We haven’t cleared/cleaned up even 1/4 of the property yet.  A lot of it is still wildly overgrown.  When the forest gets tall, all the trees start to compete to stay at the top of the canopy.  This causes trees to grow very tall and slender with a huge bush at the top.  We have cut down a lot of trees shaped like this that are nearest to the house because they just block out the entire view of the ocean and Aguadilla.

So anyway, we started to clear out another area of the forest and we came across this:

Avocado reach
Pulling Off Vines

We learned a lesson in our biggest mistake and so we didn’t saw this avocado tree down..lol.  The avocado tree we cut down in that post is, as commenters posted, growing back.  It is however going to be a long while before that tree will have avocados again.   This new find has lots of nice big fruits on it and we have started to pick them up off the ground as they fall.  It is amazing that we have walked by this area quite a few times and haven’t ever noticed the tree!  It is just a testament to how over grown the property is after 20 years.  Hopefully we continue to find mature fruit producing trees.  It is fun to have our own sources for food.

Avocados up aboveAvocados Getting Ready to Drop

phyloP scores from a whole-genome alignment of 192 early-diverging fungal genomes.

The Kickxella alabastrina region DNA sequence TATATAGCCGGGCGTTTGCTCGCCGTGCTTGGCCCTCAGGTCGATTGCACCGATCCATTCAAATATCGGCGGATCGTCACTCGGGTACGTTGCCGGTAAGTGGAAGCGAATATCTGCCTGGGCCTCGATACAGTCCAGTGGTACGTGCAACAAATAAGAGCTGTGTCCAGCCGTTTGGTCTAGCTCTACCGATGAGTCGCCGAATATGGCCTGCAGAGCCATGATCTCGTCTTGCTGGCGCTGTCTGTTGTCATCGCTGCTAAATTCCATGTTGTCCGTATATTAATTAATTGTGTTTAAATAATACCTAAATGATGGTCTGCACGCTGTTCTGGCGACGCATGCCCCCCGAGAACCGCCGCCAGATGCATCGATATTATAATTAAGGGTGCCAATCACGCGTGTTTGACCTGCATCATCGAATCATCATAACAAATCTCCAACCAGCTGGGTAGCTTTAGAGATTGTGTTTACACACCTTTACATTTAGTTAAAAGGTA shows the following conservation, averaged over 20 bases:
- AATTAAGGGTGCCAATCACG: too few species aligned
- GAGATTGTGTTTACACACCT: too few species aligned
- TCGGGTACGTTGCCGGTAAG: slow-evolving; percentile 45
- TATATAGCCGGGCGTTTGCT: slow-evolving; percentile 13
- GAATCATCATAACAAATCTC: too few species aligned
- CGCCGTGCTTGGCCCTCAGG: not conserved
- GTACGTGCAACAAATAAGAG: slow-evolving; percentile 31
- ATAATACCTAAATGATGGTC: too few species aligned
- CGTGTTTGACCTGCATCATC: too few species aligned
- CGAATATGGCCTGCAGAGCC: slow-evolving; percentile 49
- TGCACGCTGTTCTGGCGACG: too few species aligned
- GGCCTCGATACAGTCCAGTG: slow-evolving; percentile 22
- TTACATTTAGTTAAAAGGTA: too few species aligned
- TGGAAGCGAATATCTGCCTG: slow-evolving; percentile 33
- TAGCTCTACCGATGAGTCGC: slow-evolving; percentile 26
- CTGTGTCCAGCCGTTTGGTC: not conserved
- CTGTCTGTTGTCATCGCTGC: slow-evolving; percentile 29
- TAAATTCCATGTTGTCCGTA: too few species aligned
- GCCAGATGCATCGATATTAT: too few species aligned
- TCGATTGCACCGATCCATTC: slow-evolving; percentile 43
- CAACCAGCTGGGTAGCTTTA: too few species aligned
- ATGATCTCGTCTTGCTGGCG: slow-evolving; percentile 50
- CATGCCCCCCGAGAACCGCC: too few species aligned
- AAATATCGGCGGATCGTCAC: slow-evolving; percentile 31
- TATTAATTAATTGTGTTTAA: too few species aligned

A Trip to the Dentist in Puerto Rico


Posted by Cassie

This month has been a doozy on the health care front. To top off our visits to the emergency room, I also happened to chip a tooth and needed to have an old filling removed and a new one filled.

Going to the dentist in Puerto Rico is remarkably similar to going to a dentist in the states. This is probably due to the fact that they are trained under the U.S. dental standards. They were all very professional and did a great job. The biggest difference (besides Spanish being the preferred language of most of the staff) was the cost!

Drilling and Filling

We are still just so shocked and thankful that Puerto Rico has not succumbed to the ridiculous prices of health and dental care as the rest of the United States. The cost (without insurance) for a full set of dental x-rays, an evaluation and a restoration filling was a total of $118. Since we don’t have a phone, we just stopped in and were able to make an appointment for that day. It was super efficient and affordable. Another reason to smile about living in Puerto Rico.

Dentist